Is the NDMC Really Dismantling the Steel ‘Sprouts’ at AIIMS?

Considered a corporate-sponsored eyesore by many when they first popped up, the Sprouts have become firmly rooted in Delhi’s landscape.
Dilliwala Bipin Mehto has grown attached to Sprouts.

On Monday, the Hindustan Times reported that the stainless steel installation called “Sprouts”, outside the All India Institute of Medical Sciences (AIIMS) intersection in South Delhi, will soon be “dismantled.” The report quoted “officials familiar with the development”, as well as Naresh Kumar, chairperson of the New Delhi Municipal Corporation (NDMC) who said, “As per the new plan, a large muti-layered [sic] fountain will be created with the installation of an artefact or some iconic figure at the top. The work will start at the site soon. We are expecting to complete it by August 15.”


VICE visited the NDMC on Tuesday to find out just whose iconic statue was coming up at the intersection. Chhatrapati Shivaji? BR Ambedkar? Sardar Patel? Maybe RK Laxman’s Common Man? When we met Naresh Kumar, however, he did a volte-face. “I don’t know why they published this,” he said, referring to the Hindustan Times report. “We are not dismantling. The question is to improve upon the existing design. It is still in the process.” Kumar didn’t want to discuss the matter further.

We checked with HT’s seasoned municipal reporter, who stood by her story.

The Sprouts have been hotly debated ever since they came up around 2008, after being bogged down for months in belated permission applications from the Delhi Urban Arts Commission. Designed by artist-cum-lighting designer Vibhor Sogani (he recently designed a 30-foot steel tree in Ahmedabad), the Sprouts were funded by Jindal Stainless to the tune of Rs. 4 crore, with a Rs. 1.5 lakh maintenance cost per month. In fact, the company, which was originally awarded a lease to manage the space for five years, just tweeted about them earlier this month:

(Another Jindal concern, Naveen Jindal’s Flag Foundation of India, pushed through its giant flagpole in the heart of Delhi in 2014, despite issues with the NDMC.)

When the Sprouts were finally completed, reactions were mixed. In city magazine Time Out Delhi’s 2010 arts survey, 60 percent of anonymous respondents from the art world thought they should be uprooted and, “thrown into outer space”. Enthusiasts rooted for them, arguing that “Anything that incites people to such an extent had got to be good,” and “They’re signs for Martians that there’s life on earth.”


This isn’t the first time there’s been talk about weeding. In 2009, there was a proposal to “diminish the prominence of the structures in that busy traffic hub,” because the light reflecting off them distracted motorists. Sheila Dikshit, then Chief Minister, visited with horticulture experts to see if lemongrass plants around the sprouts would make them “more amenable to the eye.”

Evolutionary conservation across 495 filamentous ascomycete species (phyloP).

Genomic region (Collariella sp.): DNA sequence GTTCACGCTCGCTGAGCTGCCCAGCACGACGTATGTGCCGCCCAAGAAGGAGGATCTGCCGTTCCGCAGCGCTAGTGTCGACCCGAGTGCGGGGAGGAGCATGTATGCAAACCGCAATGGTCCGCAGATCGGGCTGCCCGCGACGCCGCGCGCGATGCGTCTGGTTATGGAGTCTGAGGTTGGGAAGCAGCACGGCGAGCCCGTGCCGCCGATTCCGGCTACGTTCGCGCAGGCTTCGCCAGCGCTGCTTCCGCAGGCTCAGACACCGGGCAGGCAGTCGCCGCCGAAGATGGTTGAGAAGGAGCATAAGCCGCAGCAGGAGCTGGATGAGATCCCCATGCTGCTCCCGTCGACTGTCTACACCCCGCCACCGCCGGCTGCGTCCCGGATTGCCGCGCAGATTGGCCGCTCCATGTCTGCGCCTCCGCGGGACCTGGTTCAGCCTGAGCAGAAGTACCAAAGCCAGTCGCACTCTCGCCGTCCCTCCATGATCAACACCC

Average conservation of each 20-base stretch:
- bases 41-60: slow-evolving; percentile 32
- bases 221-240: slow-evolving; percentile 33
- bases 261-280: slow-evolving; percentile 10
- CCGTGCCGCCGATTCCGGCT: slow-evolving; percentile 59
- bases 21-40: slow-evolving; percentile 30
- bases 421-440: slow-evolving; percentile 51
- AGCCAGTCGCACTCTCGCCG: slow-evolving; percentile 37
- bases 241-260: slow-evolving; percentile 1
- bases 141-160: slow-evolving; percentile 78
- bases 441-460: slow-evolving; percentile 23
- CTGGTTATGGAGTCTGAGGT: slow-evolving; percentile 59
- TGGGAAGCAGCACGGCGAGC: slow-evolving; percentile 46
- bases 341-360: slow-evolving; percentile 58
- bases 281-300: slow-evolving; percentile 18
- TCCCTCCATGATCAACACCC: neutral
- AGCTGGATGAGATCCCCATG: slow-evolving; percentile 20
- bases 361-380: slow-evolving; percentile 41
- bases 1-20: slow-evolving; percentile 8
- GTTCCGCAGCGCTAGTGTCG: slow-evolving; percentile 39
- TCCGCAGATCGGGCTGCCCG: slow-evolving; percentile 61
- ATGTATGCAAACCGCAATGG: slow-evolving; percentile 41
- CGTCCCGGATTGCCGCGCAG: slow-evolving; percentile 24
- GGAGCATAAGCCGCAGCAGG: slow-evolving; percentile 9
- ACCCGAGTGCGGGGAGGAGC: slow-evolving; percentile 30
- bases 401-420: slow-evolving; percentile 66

Whatever’s in store for the Sprouts, it’s clear that over the years, Delhi has grown fond of the “AIIMS sperm bank”. Some expressed their grief on Twitter, while others started a petition to “Protect the ‘Steel Sprouts’”.

We went to the flyover on Monday to ask the men in the park their opinion. Many felt nostalgic. A few were clicking selfies, others were lazing near the thin shafts. The sun was setting and families of patients admitted nearby at AIIMS and Safdarjung Hospitals were starting to trickle in, some to sleep there. Some said dismantling of the structure would make the park look ugly, others said it wouldn’t affect their life.

Gautam Kumar, 32

Gautam Kumar and his son Divyanshu.

“I’ve been here in the city for 12 years. I came here to show this to my son, who is eight. He wanted to take a picture here. Woh zid kar raha tha. [He was fixated on it.] This shouldn’t go. Children come here to play, tourists come here too.”

Bipin Mehto, 50

Relaxing by the Sprouts.

“This thing looks good. Everyone comes here.”

Vikram Indraprakash, 38

Greetings, Earthlings.

“I’m an ambulance driver at Safdarjung Hospital. This is a badiya cheez [awesome thing]. If you remove it, how will it look?”


Suresh Kumar, 32

Who cares what it means? Not Suresh Kumar.

“It looks good. I don’t know what this is, or what this means. But if anything else comes up here, that too will look good.”

Ravinder Kumar, 29

These balls have no bearing on Ravinder Kumar's life.

“I am visiting my friend in the hospital. It won’t affect me any which way. It has no impact on my life.”

Shoaib Khan, 22

A regular visitor.

“I’m a plumber. I keep coming here every other day. If they remove it, this will look ugly.”

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